Andrew Carnegie, who made his fortune in the steel industry, was a great philanthropist (lover of mankind). In fact, he gave away to charities nearly 90% of his wealth. One of his primary beneficiaries were local libraries, thus explaining Martin calling him the "book-giver" of the world.  (This annotation contains an image)
This statement by Ruth's mother should make you angry. If anyone is noble, true, and manly, it is Martin. Think of how Ruth and her mother are snobs. 
Ruth is no longer a likeable character. She has betrayed Martin and so we feel betrayed by her too. Think about why you dislike Ruth now and how Mrs. and Mr. Morse have cruelly used Martin. 

Chapter 20

This sentence contains a common literary device with its Biblical reference. What do we call this literary device? 
Explain why you think Ruth is feeling guilty or ashamed of her actions with Martin. 
Do you wish you could talk to Martin, and warn him of Ruth's true feelings and her shallow nature? What would you say to him? 

Chapter 21

The Golden Gate Bridge is a famous symbol of San Francisco.  (This annotation contains an image)
What is Ruth implying? 
What has Martin realized in this paragraph? 
Quiz #2 

Chapter 22

What is Mr. Morse's advice to his wife? 
What type of writing does Martin plan to do before he writes his masterpieces? 
Why does Mrs. Morse claim Martin is "irresponsible"? 

Chapter 23

Read the poem "In My Craft or Sullen Art " by Dylan Thomas. Then answer the question that follows.In My Craft or Sullen ArtDylan Thomas (1914-1953)In my craft or sullen artExercised in the still nightWhen only the moon ragesAnd the lovers lie abedWith all their griefs in their arms, I labour by singing lightNot for ambition or breadOr the strut and trade of charmsOn the ivory stagesBut for the common wagesOf their most secret heart.Not for the proud man apartFrom the raging moon I writeOn these spindrift pagesNor for the towering deadWith their nightingales and psalmsBut for the lovers, their armsRound the griefs of the ages, Who pay no praise or wagesNor heed my craft or art.For what or whom does the writer in the poem write?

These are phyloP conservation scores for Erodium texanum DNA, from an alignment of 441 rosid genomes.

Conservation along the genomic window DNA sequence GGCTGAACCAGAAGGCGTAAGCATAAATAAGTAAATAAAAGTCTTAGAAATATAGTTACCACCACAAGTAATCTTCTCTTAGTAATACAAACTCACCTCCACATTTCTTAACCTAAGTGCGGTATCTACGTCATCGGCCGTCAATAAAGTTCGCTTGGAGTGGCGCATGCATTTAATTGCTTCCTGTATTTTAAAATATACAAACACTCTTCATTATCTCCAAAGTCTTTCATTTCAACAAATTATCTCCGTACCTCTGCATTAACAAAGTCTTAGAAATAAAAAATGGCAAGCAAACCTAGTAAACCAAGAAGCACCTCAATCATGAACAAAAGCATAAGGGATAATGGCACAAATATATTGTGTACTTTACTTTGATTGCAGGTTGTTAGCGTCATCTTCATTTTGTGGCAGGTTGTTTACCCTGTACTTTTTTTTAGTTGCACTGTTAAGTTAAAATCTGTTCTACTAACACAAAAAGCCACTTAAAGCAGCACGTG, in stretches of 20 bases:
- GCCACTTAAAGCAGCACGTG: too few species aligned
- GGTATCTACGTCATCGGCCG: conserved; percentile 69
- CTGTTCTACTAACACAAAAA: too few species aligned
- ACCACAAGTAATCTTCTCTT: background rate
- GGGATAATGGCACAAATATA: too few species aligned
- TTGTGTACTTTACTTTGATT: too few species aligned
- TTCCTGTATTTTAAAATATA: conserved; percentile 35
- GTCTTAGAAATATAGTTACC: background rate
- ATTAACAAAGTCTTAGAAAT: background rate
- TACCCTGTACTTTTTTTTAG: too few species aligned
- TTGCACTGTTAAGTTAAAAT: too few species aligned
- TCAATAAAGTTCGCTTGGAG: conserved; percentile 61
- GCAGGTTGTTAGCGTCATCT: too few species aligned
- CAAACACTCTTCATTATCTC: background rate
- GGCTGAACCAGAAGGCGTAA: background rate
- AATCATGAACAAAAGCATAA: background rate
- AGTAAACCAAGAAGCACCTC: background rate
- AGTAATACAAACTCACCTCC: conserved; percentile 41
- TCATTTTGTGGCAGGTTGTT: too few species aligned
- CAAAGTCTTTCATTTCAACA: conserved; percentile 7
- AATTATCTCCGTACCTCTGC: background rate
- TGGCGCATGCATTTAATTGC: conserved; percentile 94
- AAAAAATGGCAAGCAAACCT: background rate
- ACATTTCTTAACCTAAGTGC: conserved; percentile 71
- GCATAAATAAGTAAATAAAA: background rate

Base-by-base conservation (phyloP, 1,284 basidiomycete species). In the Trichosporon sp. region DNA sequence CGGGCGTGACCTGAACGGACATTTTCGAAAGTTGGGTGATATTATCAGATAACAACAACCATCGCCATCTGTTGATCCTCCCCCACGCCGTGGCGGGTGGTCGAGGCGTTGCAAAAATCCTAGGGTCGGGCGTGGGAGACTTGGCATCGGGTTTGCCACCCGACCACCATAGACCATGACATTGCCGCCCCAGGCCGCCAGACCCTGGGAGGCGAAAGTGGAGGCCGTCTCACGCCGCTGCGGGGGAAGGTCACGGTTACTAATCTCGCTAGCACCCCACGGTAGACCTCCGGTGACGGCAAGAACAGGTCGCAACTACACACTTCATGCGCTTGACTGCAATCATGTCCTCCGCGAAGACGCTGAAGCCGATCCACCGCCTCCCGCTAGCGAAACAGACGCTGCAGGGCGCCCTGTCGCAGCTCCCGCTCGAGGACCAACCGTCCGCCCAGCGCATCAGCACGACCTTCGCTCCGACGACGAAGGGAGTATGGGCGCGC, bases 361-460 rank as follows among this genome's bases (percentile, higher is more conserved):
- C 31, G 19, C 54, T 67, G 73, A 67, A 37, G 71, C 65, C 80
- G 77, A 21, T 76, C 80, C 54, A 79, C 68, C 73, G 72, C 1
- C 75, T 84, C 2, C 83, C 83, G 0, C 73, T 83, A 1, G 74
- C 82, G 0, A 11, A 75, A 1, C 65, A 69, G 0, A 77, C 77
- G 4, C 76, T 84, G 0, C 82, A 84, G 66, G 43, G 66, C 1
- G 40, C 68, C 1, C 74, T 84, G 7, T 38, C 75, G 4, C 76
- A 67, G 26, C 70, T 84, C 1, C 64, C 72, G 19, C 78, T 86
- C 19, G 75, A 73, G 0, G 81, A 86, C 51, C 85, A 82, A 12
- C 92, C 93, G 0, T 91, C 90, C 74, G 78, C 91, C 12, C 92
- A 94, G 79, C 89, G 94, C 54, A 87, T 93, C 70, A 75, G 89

Notice how the writer uses spatial details to describe Martin's new living quarters. What purpose does revealing the tight and cramped features of the room achieve? 

Chapter 24

Explain how Martin paying "...a dollar each on account to the four tradesmen" with the five dollars he got for his overcoat further characterizes him. What does it reveal about Martin? 
Which of the following is the best interpretation of the highlighted sentence. 
According to Martin, Praps and Vanderwater, two renowned literary critics, were _______ and ________. 
It's interesting how what is viewed as attractive changes over time. Back in the early 1900's, being muscular and/or tanned meant that you had to work hard for a living, often outside. This would easily mark you as a member of the lower class. Of course, today, a tanned, muscular look is considered attractive. In fact, many people will put a lot of effort into achieving that look. 
Have you ever been to the opera? Watch a clip of the famous opera Carmen.  (This annotation contains a video)
In your own words, summarize what Martin is saying about the opera. 
Martin is explaining to Ruth that he will form his own opinions about what he likes and dislikes. Just because most people think something is good doesn't mean he will. Do you think most people are like that or do you think people often follow what the "majority" thinks? 
Do you notice that often Martin will experience something and then immediately write about it? 

Chapter 25

The Azores is an archipelago composed of nine volcanic islands in the Atlantic. They are considered a part of Portugal.  (This annotation contains an image)
Besides his suit, list three other items that Martin has now pawned.